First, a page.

The heart of the present unit is turbine 52 which is the impeller for the air flow through the unit 12. The turbine consists of a plurality of C-shaped semi-circular or semi-elliptical turbine blades 66 which are radially spaced about a hub 100. The blades typically have lengths of about 1.5 inches (4 cm) and heights of 0.75 inches (2 cm). Annular rib 102 provides stiffening for the blades and maintains the proper spacing. Each of the blades 66 rotates with a small amount of clearance in the upper half 104 of flow path 68. The entire unit is mounted on hollow bearing 106 and is connected through bearing 106 to motor 60 by shaft screw 108. The turning of motor 66 therefore causes the rotation of the annular turbine unit 52. The turbine blades 66 are formed in a semi-circular shape so that the blades will clear barrier 70 as they rotate. Typical rotational speed of the turbine is on the order of 2900 to 5000 revolutions per minute.

Turbine 52 represents a much more efficient way of moving air through the unit than has been accomplished by prior art hair dryers. While turbines have in the past been used in other types of equipment such as large air conditioners, Applicant believes that such turbine have never before been designed for use in the hair dryers of the present type. Prior art hair dryers have utilized simple fan blades or squirrel cage blower assemblies, neither of which provides the degree of efficiency of creating air movement which is characteristic of the present turbine. In part, this is believed to be due to the turbine blade shape and air moving properties and partly it is believed to be due to the ability of the turbine to create areas of significantly reduced pressure such as at opening 64 which is the outlet of air chamber 60. Such reduced air pressure improves air flow through the unit and provides a much more efficient ratio of power expended versus air flow.

The top of the unit is composed of two separate covers, an internal cover 110 over the turbine and air flow path and an external housing 20 for the entire unit. The internal cover 110 is molded to fit over the top of turbine 52 and air chamber 60 and abut wall 56 and heater chamber wall 112. An annular recess 114 is provided as a guide track for rib 102. The cover 110 is releasably attached to the lower part of the unit by spring tabs 115 on the outside thereof which engage slots 116 molded in wall 56 and wall 112. The outer housing 20 fits over the entire unit as shown in FIG. 3 and is releasably secured in any conventional manner, as by screws, claws at one end and a screw at the other or spring tabs and slots of the type used with cover 110. Most preferred is a screw-and-claw arrangement in which there are one or more claws at the upper end of the unit which are engaged by tilting the casing 20 and a single screw at the lower end of housing 20 engaging a corresponding socket molded into the lower portion 118 of the housing. For final appearance the screw may be mounted in a small recess on casing 20 and that recess may be removably covered with a decorative label, logo, applique or the like. To outward appearances therefore the unit appears to be completely sealed and tampering by users is discouraged.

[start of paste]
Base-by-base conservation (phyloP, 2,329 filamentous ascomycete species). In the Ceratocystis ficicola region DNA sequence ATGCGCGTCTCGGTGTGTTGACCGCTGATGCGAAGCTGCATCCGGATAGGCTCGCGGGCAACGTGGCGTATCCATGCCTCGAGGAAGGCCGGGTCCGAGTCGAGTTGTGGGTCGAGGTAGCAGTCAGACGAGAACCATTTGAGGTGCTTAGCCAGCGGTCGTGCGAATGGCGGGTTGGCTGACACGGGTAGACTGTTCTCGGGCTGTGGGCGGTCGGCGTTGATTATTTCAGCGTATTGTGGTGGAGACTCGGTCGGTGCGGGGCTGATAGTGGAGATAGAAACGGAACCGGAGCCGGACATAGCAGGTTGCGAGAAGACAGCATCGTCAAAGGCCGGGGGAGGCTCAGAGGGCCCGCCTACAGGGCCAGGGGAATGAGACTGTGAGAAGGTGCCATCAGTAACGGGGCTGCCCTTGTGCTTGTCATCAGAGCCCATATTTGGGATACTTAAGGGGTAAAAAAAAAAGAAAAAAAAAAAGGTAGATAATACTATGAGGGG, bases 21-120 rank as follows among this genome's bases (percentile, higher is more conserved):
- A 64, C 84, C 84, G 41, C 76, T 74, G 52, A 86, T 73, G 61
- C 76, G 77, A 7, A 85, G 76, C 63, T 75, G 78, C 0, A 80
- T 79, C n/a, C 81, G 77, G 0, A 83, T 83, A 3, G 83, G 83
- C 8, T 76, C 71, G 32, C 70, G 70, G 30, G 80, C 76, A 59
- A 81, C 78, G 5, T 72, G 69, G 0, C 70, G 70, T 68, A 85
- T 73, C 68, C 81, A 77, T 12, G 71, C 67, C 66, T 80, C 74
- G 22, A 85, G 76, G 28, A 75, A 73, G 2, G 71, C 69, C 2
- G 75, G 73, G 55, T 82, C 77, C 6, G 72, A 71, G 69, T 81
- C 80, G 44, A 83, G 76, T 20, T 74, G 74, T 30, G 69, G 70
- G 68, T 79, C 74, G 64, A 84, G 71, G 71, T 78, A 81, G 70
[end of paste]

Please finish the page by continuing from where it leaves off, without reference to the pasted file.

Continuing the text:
It will be evident from the foregoing that there are numerous embodiments of this invention which, while not specifically described, are clearly within the scope and spirit of the invention. The above discussion is therefore intended to be exemplary only and the scope of the invention is to be determined solely by the appended claims.

Patent Citations
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Referenced by
Citing PatentFiling datePublication dateApplicantTitle
US4937432 *Jan 23, 1989Jun 26, 1990Mo-El S.R.L.Apparatus to deliver hot air
US5144757 *Dec 4, 1990Sep 8, 1992Elite S.R.L.Hair dryer with spiral blower
US5177879 *Feb 14, 1992Jan 12, 1993Muta David JHair dryer apparatus
US5181328 *Nov 26, 1991Jan 26, 1993Moulinex (Societe Anonyme)Wall-mounted hair dryer
US5438763 *Nov 29, 1994Aug 8, 1995Yang; Chiung-HsiangMultipurpose electric dryer
US6592075 *Aug 17, 2001Jul 15, 2003Goodrich CorporationAircraft supplemental air heater
US6889445Jan 6, 2004May 10, 2005Sunbeam Products, Inc.Multi-wattage blow dryer with user inaccessible power selector
US8863744 *Jul 10, 2007Oct 21, 2014Zodiac AerotechnicsStowage box for breathing mask
WO2008053099A2 *Oct 26, 2007May 8, 2008Seb SaHair-dryer with removable grid
U.S. Classification34/97, 392/381, 392/379
International ClassificationA45D20/08, A45D20/52, A45D20/16
Cooperative ClassificationA45D20/16, A45D20/52, A45D20/08
European ClassificationA45D20/52, A45D20/16, A45D20/08
Legal Events
Feb 14, 1989DCDisclaimer filed
Effective date: 19881205
Nov 5, 1991REMIMaintenance fee reminder mailed
Apr 5, 1992LAPSLapse for failure to pay maintenance fees
Jun 9, 1992FPExpired due to failure to pay maintenance fee
Effective date: 19920405